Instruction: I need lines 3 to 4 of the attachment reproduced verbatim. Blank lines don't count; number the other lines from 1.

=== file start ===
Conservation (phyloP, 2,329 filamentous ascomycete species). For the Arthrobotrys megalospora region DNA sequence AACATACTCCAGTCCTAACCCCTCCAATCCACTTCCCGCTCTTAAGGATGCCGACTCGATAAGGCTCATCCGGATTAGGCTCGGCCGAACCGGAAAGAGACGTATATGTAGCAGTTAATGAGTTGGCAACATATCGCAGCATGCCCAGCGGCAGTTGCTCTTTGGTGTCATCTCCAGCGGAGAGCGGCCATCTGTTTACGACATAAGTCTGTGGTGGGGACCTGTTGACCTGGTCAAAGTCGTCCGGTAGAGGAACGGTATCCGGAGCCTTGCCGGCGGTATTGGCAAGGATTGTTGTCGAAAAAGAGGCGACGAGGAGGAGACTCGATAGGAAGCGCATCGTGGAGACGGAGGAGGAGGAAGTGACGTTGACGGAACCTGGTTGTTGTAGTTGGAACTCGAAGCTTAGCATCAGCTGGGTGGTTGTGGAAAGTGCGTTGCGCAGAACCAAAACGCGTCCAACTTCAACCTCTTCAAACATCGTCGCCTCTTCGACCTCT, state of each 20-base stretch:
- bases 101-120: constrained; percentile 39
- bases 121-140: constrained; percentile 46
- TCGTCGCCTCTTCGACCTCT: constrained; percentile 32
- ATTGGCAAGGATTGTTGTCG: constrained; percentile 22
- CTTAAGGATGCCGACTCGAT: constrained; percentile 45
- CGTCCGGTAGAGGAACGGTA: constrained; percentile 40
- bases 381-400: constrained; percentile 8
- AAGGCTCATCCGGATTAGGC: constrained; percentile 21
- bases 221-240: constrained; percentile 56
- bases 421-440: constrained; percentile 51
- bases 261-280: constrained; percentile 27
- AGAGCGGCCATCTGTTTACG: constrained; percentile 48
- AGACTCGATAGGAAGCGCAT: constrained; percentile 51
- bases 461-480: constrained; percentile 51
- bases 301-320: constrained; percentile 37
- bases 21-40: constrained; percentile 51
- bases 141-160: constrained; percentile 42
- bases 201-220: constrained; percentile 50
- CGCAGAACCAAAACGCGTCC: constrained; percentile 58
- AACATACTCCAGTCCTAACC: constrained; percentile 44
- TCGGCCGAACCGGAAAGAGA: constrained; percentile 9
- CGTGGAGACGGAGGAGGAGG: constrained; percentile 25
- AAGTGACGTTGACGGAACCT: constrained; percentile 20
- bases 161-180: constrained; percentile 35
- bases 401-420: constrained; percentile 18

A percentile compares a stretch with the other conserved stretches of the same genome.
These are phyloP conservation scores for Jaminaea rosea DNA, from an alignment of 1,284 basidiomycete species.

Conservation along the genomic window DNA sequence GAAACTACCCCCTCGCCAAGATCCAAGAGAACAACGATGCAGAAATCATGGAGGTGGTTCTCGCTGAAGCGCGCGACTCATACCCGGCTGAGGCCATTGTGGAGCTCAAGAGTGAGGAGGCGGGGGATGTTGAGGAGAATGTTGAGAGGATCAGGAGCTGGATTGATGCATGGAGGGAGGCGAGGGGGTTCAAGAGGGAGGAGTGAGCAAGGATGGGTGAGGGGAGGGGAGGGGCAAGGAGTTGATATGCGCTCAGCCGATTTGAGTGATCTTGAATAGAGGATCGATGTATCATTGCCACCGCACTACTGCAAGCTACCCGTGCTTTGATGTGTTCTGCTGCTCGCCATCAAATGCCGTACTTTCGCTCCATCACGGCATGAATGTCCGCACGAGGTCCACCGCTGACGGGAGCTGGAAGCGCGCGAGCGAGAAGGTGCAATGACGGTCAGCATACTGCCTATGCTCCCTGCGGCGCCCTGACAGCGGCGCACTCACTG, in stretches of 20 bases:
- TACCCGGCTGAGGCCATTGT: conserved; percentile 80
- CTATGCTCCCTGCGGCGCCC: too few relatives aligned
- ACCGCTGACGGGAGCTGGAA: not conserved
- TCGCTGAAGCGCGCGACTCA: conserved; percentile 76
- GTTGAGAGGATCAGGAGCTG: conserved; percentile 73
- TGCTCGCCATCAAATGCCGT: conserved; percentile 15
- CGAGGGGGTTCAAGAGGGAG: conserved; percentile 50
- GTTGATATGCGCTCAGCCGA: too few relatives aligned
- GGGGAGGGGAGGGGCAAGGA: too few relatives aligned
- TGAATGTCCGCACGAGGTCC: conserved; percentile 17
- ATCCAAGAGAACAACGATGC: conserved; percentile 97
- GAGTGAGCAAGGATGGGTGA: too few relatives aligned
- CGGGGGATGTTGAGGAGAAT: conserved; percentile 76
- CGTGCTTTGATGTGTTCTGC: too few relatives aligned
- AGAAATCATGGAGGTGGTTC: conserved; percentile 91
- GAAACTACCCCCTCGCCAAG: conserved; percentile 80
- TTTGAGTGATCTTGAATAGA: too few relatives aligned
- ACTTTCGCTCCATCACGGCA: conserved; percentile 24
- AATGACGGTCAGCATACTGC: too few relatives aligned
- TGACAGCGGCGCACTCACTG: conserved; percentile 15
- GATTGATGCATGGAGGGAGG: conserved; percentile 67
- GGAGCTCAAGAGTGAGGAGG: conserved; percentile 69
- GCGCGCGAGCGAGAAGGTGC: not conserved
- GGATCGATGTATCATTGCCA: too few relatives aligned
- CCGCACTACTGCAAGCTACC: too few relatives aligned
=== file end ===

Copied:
- bases 121-140: constrained; percentile 46
- TCGTCGCCTCTTCGACCTCT: constrained; percentile 32